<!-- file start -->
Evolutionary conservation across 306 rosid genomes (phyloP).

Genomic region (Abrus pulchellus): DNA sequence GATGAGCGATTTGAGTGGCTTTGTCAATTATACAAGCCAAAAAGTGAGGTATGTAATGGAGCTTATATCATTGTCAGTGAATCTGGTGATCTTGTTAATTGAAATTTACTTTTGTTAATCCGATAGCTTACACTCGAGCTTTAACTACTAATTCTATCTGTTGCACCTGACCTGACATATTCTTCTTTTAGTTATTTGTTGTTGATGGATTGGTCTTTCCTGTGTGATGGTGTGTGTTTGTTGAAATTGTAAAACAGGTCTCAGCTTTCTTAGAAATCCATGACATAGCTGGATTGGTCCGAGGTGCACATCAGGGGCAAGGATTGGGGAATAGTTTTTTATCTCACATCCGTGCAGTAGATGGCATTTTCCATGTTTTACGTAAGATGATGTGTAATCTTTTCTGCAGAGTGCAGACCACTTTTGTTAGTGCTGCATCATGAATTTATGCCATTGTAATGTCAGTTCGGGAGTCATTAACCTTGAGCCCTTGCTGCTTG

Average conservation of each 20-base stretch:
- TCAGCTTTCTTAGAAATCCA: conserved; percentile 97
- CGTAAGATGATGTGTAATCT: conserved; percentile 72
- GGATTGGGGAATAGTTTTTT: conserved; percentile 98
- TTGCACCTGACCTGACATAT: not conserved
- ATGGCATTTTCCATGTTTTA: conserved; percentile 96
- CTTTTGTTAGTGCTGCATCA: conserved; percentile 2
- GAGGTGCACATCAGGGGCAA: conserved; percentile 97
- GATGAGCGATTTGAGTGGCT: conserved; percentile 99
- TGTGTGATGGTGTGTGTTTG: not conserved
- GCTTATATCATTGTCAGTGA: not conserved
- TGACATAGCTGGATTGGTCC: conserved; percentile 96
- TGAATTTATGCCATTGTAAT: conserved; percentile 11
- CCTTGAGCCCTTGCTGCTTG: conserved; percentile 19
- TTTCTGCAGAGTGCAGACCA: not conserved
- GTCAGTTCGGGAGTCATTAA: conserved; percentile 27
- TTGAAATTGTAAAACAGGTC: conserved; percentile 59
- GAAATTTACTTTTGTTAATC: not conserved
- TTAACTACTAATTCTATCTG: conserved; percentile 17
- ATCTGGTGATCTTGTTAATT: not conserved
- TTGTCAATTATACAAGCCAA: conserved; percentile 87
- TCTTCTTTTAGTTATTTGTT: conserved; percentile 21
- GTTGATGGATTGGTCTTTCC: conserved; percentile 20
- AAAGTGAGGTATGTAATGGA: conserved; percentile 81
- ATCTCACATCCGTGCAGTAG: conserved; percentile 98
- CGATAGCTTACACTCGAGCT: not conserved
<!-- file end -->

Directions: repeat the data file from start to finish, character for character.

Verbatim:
Evolutionary conservation across 306 rosid genomes (phyloP).

Genomic region (Abrus pulchellus): DNA sequence GATGAGCGATTTGAGTGGCTTTGTCAATTATACAAGCCAAAAAGTGAGGTATGTAATGGAGCTTATATCATTGTCAGTGAATCTGGTGATCTTGTTAATTGAAATTTACTTTTGTTAATCCGATAGCTTACACTCGAGCTTTAACTACTAATTCTATCTGTTGCACCTGACCTGACATATTCTTCTTTTAGTTATTTGTTGTTGATGGATTGGTCTTTCCTGTGTGATGGTGTGTGTTTGTTGAAATTGTAAAACAGGTCTCAGCTTTCTTAGAAATCCATGACATAGCTGGATTGGTCCGAGGTGCACATCAGGGGCAAGGATTGGGGAATAGTTTTTTATCTCACATCCGTGCAGTAGATGGCATTTTCCATGTTTTACGTAAGATGATGTGTAATCTTTTCTGCAGAGTGCAGACCACTTTTGTTAGTGCTGCATCATGAATTTATGCCATTGTAATGTCAGTTCGGGAGTCATTAACCTTGAGCCCTTGCTGCTTG

Average conservation of each 20-base stretch:
- TCAGCTTTCTTAGAAATCCA: conserved; percentile 97
- CGTAAGATGATGTGTAATCT: conserved; percentile 72
- GGATTGGGGAATAGTTTTTT: conserved; percentile 98
- TTGCACCTGACCTGACATAT: not conserved
- ATGGCATTTTCCATGTTTTA: conserved; percentile 96
- CTTTTGTTAGTGCTGCATCA: conserved; percentile 2
- GAGGTGCACATCAGGGGCAA: conserved; percentile 97
- GATGAGCGATTTGAGTGGCT: conserved; percentile 99
- TGTGTGATGGTGTGTGTTTG: not conserved
- GCTTATATCATTGTCAGTGA: not conserved
- TGACATAGCTGGATTGGTCC: conserved; percentile 96
- TGAATTTATGCCATTGTAAT: conserved; percentile 11
- CCTTGAGCCCTTGCTGCTTG: conserved; percentile 19
- TTTCTGCAGAGTGCAGACCA: not conserved
- GTCAGTTCGGGAGTCATTAA: conserved; percentile 27
- TTGAAATTGTAAAACAGGTC: conserved; percentile 59
- GAAATTTACTTTTGTTAATC: not conserved
- TTAACTACTAATTCTATCTG: conserved; percentile 17
- ATCTGGTGATCTTGTTAATT: not conserved
- TTGTCAATTATACAAGCCAA: conserved; percentile 87
- TCTTCTTTTAGTTATTTGTT: conserved; percentile 21
- GTTGATGGATTGGTCTTTCC: conserved; percentile 20
- AAAGTGAGGTATGTAATGGA: conserved; percentile 81
- ATCTCACATCCGTGCAGTAG: conserved; percentile 98
- CGATAGCTTACACTCGAGCT: not conserved